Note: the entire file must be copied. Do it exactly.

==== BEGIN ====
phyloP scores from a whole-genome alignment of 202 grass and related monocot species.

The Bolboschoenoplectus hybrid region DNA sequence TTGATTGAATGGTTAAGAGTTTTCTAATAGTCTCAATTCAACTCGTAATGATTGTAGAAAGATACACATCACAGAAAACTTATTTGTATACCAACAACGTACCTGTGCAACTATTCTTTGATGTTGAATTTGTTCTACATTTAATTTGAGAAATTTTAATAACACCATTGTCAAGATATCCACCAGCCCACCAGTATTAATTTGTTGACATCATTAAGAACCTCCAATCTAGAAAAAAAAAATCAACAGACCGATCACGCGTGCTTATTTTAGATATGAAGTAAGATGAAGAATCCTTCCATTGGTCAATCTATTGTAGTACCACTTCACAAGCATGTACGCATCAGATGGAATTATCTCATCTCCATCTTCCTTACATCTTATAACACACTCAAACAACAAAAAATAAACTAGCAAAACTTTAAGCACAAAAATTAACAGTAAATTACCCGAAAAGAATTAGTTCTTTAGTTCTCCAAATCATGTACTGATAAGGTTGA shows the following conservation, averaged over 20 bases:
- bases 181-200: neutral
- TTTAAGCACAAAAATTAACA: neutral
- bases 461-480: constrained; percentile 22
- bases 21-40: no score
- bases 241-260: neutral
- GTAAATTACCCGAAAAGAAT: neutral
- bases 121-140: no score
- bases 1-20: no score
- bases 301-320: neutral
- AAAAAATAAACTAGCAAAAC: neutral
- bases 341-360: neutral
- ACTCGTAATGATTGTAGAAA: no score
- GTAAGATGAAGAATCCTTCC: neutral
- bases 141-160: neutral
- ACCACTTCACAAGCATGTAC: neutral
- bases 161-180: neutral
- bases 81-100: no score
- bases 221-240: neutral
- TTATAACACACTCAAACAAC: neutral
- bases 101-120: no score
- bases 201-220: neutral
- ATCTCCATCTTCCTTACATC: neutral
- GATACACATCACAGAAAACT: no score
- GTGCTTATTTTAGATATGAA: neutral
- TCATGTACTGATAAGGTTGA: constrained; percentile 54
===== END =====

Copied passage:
phyloP scores from a whole-genome alignment of 202 grass and related monocot species.

The Bolboschoenoplectus hybrid region DNA sequence TTGATTGAATGGTTAAGAGTTTTCTAATAGTCTCAATTCAACTCGTAATGATTGTAGAAAGATACACATCACAGAAAACTTATTTGTATACCAACAACGTACCTGTGCAACTATTCTTTGATGTTGAATTTGTTCTACATTTAATTTGAGAAATTTTAATAACACCATTGTCAAGATATCCACCAGCCCACCAGTATTAATTTGTTGACATCATTAAGAACCTCCAATCTAGAAAAAAAAAATCAACAGACCGATCACGCGTGCTTATTTTAGATATGAAGTAAGATGAAGAATCCTTCCATTGGTCAATCTATTGTAGTACCACTTCACAAGCATGTACGCATCAGATGGAATTATCTCATCTCCATCTTCCTTACATCTTATAACACACTCAAACAACAAAAAATAAACTAGCAAAACTTTAAGCACAAAAATTAACAGTAAATTACCCGAAAAGAATTAGTTCTTTAGTTCTCCAAATCATGTACTGATAAGGTTGA shows the following conservation, averaged over 20 bases:
- bases 181-200: neutral
- TTTAAGCACAAAAATTAACA: neutral
- bases 461-480: constrained; percentile 22
- bases 21-40: no score
- bases 241-260: neutral
- GTAAATTACCCGAAAAGAAT: neutral
- bases 121-140: no score
- bases 1-20: no score
- bases 301-320: neutral
- AAAAAATAAACTAGCAAAAC: neutral
- bases 341-360: neutral
- ACTCGTAATGATTGTAGAAA: no score
- GTAAGATGAAGAATCCTTCC: neutral
- bases 141-160: neutral
- ACCACTTCACAAGCATGTAC: neutral
- bases 161-180: neutral
- bases 81-100: no score
- bases 221-240: neutral
- TTATAACACACTCAAACAAC: neutral
- bases 101-120: no score
- bases 201-220: neutral
- ATCTCCATCTTCCTTACATC: neutral
- GATACACATCACAGAAAACT: no score
- GTGCTTATTTTAGATATGAA: neutral
- TCATGTACTGATAAGGTTGA: constrained; percentile 54